Only a few years ago, the idea of travelling to Islay on behalf of K&L was just one of Kyle Kurani's many dreams. Earlier today he stood on the deck of the ferry, gazing towards Jura in the distance, brimming with the anticipation of what was looming before him. One moment he was on a boat powering through the Irish Sea towards Islay...
...the next he's standing in front of Caol Ila overlooking the Straight of Islay.
No more than twenty minutes after leaving Port Askaig, he was turning the barley at the Bowmore floor maltings.
No less than thirty minutes after leaving Bowmore, he was standing with the rest of us at Ardbeg watching Mickey Heads water down the grist. That's pretty good for an hour's work.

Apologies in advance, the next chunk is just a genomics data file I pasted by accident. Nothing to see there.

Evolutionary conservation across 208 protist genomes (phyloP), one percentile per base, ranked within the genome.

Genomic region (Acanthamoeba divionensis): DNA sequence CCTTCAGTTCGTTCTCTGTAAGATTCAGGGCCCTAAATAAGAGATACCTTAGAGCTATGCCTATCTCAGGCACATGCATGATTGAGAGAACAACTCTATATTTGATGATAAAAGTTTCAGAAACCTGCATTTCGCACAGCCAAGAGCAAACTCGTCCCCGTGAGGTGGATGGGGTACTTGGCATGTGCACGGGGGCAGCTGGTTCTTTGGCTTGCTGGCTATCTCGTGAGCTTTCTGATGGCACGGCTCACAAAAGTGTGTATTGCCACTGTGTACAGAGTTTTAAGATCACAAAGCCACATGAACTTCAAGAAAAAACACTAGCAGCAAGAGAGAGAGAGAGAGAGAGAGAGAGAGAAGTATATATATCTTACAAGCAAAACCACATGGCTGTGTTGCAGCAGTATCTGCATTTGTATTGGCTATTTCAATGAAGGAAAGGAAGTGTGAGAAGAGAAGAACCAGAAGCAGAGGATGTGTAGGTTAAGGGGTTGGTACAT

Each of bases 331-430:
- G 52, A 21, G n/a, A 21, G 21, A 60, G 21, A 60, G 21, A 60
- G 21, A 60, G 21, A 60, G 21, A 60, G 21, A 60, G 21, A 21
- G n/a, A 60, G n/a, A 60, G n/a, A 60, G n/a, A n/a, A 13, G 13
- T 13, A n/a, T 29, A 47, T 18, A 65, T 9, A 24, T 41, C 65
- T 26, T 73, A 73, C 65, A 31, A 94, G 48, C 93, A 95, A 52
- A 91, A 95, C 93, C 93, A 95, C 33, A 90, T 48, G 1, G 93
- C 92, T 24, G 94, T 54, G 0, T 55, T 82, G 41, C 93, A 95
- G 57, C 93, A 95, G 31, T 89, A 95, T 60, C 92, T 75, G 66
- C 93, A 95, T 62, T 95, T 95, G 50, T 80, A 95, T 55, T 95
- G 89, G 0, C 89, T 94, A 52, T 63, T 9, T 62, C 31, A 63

In the midst of all the hoopla and hot press, it's easy to forget that Ardbeg is a pretty tiny distillery when compared to most standards. They have only one wash still and one spirit still. That's the same amount of stills as Kilchoman, the only distillery on the island with a smaller output than them.
It's also easy to forget that the Uigeadail once cost more than $100 per bottle, yet now costs less than it ever has. True, they're not dumping any more ancient sherry casks into the marriage, but they're also charging you $50 less per bottle. That stands in stark contrast to many other companies charging you more for less. What's not easy to overlook is the incredible generosity of their staff and their employees. Ardbeg may be owned by one of the world's largest luxury brands, but they manage to generate the feel of a small, family-run operation. We had an epic tasting with Mickey, accompanied by our good friend Lester Lopez from LVMH. It was his first time on the island and he was absolutely stoked.
We laughed, we told stories, we drank.
We really enjoyed that whisky.